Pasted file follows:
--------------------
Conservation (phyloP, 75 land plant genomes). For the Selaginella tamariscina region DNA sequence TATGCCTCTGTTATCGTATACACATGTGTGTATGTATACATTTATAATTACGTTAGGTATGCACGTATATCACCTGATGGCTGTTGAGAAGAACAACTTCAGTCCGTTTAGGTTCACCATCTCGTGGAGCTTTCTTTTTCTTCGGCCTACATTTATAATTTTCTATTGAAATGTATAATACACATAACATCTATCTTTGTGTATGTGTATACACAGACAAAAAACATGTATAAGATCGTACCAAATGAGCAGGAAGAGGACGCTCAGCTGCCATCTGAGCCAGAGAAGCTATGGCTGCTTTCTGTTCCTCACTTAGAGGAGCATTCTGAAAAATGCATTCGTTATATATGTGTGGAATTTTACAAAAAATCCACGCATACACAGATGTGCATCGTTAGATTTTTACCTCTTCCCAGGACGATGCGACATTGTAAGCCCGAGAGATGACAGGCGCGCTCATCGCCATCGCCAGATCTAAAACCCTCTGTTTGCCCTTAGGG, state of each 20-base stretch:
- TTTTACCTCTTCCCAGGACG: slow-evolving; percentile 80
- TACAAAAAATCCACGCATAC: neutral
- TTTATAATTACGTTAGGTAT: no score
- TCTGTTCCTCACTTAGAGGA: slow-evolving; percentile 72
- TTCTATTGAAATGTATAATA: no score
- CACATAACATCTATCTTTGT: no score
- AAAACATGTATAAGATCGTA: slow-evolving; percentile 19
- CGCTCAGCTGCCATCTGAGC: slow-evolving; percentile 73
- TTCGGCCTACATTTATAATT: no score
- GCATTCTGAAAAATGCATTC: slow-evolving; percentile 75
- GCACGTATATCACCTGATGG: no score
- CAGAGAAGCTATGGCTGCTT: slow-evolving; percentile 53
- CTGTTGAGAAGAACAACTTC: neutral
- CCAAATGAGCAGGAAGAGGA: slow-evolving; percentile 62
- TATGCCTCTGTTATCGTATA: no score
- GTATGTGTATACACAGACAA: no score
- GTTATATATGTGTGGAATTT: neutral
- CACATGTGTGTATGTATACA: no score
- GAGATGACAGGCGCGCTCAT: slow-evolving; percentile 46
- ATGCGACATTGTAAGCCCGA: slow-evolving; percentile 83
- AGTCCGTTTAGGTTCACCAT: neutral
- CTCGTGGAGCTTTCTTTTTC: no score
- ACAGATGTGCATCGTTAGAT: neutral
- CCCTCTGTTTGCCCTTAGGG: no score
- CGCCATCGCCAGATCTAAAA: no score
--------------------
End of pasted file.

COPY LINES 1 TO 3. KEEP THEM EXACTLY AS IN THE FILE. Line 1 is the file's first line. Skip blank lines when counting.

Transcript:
Conservation (phyloP, 75 land plant genomes). For the Selaginella tamariscina region DNA sequence TATGCCTCTGTTATCGTATACACATGTGTGTATGTATACATTTATAATTACGTTAGGTATGCACGTATATCACCTGATGGCTGTTGAGAAGAACAACTTCAGTCCGTTTAGGTTCACCATCTCGTGGAGCTTTCTTTTTCTTCGGCCTACATTTATAATTTTCTATTGAAATGTATAATACACATAACATCTATCTTTGTGTATGTGTATACACAGACAAAAAACATGTATAAGATCGTACCAAATGAGCAGGAAGAGGACGCTCAGCTGCCATCTGAGCCAGAGAAGCTATGGCTGCTTTCTGTTCCTCACTTAGAGGAGCATTCTGAAAAATGCATTCGTTATATATGTGTGGAATTTTACAAAAAATCCACGCATACACAGATGTGCATCGTTAGATTTTTACCTCTTCCCAGGACGATGCGACATTGTAAGCCCGAGAGATGACAGGCGCGCTCATCGCCATCGCCAGATCTAAAACCCTCTGTTTGCCCTTAGGG, state of each 20-base stretch:
- TTTTACCTCTTCCCAGGACG: slow-evolving; percentile 80
- TACAAAAAATCCACGCATAC: neutral